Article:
Homosassa, FL USA
    Full Name:
    Ian Joubert
    It differs for everyone. A single young person with no other debt could finance their 'dream car' priced at 3x their annual income. I would not consider it wise, but it is their choice. A married person with several children to care for should be more conservative in my opinion.

    My car was priced at +/- 35% of my annual retirement income. I would cringe a bit if I threw a rod through the block and had to buy a new motor, but I wouldn't be down for long. I buck up and get it.
     
    anunakki likes this.
  12. RaceMX-M3

    RaceMX-M3 Formula Junior
    Silver Subscribed Rossa Subscribed Owner

    Dec 15, 2010
    488
    Frisco, TX
    Full Name:
    Scott
    If I was single now I'd be rolling in a La Ferrari. :D
     
    technom3 likes this.
  13. BMW.SauberF1Team

    BMW.SauberF1Team F1 World Champ

    Dec 4, 2004
    12,695
    What is being defined as a supercar? Price over a certain amount or just another name for an exotic? To me a supercar is an F40, F50, etc. Hard for them to be under $1 million I'd think. Are people financing cars that high???
     
  14. Thecadster

    Thecadster Formula 3
    Rossa Subscribed

    Apr 27, 2017
    2,268
    I’m going to devote my 2000th post to this topic because I am passionate about it. The “should I or shouldn’t I” question comes up frequently on the various automotive boards. And the resident super smart dudes with tons of money usually weigh in with something along the lines of wait until you can pay cash or until you have so much money that it simply doesn’t matter. That’s solid advice and certainly tough to argue against, but I will give it a shot nonetheless.

    First, like was mentioned earlier, there are really no formulas, rules, ratios, or criteria. Instead, taking the plunge is a deeply personal and deeply unique decision. I’ll share with you my own experience: my only regret is that I waited 10 years too long to get in the game. I erred on the side of prudence. I’m risk averse by nature, and wanted to build my reserves, my portfolio, and my businesses. However, had I known then what I know now, I would have strapped into a loan and made it work.

    What do I know now? Mainly, that cars, after my wife and kids, are by far my biggest passion. I go to bed thinking about cars, I wake up thinking about cars, and I spend all my waking hours thinking about cars. I think about acquiring more. I follow 200 cars that I am interested in. I have multiple searches set up on the various marketplaces. I think about various specs I would create. I learn everything I can about the cars I like. I research current cars, older cars, and future cars. I watch videos, all of them. Most of all, I think about my next drive. I let my mind drift to how the car feels, and how it makes me feel. Then, 3-4 times per week, I get behind the wheel for a 20-40 minute drive, mainly in the late evenings, but sometimes in the early mornings. I explore the two lane country roads in the various rural counties around where I live in North Carolina. I build my relationship with my cars through consistent driving experiences. Sometimes, I sit in my garages and just look at the cars; study the design, examine every detail. Often, I just sit in the various cars late at night.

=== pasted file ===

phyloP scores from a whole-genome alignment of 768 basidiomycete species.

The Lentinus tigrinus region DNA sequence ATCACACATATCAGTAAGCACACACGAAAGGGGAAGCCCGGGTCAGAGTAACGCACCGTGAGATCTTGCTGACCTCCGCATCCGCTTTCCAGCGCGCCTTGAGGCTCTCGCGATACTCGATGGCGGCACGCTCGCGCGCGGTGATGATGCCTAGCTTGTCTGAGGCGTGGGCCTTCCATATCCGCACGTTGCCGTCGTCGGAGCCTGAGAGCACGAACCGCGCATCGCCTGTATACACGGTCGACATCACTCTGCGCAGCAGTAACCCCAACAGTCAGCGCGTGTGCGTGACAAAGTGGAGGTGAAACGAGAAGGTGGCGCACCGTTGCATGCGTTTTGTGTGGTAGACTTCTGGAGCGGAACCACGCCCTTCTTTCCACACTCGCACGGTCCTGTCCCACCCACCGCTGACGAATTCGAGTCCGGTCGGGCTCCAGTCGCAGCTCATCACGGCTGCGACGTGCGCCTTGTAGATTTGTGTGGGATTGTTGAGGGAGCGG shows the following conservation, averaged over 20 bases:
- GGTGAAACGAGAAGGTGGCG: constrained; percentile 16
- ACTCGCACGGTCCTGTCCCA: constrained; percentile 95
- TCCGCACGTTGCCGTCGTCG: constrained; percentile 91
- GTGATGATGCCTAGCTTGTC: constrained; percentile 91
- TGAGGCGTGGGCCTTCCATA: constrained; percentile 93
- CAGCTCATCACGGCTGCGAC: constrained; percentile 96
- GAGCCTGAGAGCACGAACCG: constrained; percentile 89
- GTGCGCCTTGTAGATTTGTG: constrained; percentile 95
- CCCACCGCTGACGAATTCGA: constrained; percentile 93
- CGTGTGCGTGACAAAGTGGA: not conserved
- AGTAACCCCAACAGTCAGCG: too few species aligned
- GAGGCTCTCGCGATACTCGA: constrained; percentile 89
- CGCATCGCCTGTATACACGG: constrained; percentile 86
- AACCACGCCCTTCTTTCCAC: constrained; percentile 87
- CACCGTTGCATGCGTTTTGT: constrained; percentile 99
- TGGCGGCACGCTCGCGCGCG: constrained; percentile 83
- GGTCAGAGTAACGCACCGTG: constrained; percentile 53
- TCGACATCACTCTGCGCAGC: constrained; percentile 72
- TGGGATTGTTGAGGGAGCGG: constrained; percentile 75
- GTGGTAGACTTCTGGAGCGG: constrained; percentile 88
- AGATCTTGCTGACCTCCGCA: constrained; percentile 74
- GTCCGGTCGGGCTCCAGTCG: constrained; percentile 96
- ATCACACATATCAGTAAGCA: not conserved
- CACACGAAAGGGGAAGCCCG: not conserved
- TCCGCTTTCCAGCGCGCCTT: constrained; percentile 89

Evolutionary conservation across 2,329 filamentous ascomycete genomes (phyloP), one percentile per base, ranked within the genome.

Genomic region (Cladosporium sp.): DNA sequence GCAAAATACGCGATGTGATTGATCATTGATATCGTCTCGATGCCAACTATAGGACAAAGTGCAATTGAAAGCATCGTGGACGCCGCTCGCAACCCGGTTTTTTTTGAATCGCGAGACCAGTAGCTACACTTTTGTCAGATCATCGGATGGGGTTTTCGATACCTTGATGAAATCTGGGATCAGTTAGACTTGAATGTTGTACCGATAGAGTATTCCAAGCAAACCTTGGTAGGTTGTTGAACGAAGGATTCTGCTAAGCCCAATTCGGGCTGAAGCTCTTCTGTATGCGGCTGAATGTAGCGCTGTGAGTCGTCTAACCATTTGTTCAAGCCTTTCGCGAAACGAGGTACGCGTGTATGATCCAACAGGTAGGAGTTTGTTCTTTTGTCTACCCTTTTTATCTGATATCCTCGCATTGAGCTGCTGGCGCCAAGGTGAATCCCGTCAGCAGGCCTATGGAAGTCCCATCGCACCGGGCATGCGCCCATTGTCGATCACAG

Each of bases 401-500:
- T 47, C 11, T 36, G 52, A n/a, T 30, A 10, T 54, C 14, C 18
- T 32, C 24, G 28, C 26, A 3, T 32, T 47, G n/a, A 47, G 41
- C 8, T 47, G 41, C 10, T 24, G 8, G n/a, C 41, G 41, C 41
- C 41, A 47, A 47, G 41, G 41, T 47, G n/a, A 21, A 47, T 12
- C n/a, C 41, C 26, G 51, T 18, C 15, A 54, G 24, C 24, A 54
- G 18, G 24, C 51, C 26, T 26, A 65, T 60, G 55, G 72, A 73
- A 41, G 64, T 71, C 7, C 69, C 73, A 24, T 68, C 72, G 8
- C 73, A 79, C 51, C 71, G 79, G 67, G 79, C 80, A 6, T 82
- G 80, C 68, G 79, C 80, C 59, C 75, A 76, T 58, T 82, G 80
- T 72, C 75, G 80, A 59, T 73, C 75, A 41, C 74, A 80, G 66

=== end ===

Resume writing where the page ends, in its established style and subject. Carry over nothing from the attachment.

In sum, I’m a weirdo. I wish I would have known how much joy the cars would have brought me, I would have done it much sooner. So my conclusion, which will be controversial among this crowd, is that how bad you want it along with how much you will enjoy it, are in many respects just as important as the financial aspects. If you are anything like me, your passion will help you find a way, even if you take the plunge a little earlier than you should have. In the end, obligation creates ambition.

    Important disclosures, I’m not trying to give anyone license to be financially stupid. If you can safely buy a car, maybe you should. If you can’t, you shouldn’t. If you have a low debt load, a solid investment plan, a good income, strong job (or industry) security, and a favorable career trajectory or arc, go for it.

    To be clear, the “cash only” crowd and the “wait until the money is disposable” crowd are made up of very smart, very successful, very wealthy people. Anyone would do well to follow their sincere advice. Their’s is a solid strategy, but for the freak shows out there (like me), I submit a different path. A road less traveled.

    Writing this post inspired me to submit an offer on what will hopefully be my second pandemic acquisition. I had planned to only add one nice car this year to my collection, but f*** it...
     
    Andy348, lewishou, FLGT and 10 others like this.
  15. ferrariwithsnowtires

    Dec 17, 2005
    119
    My simple approach would be to keep the car purchase including sales tax to 2-3% of net assets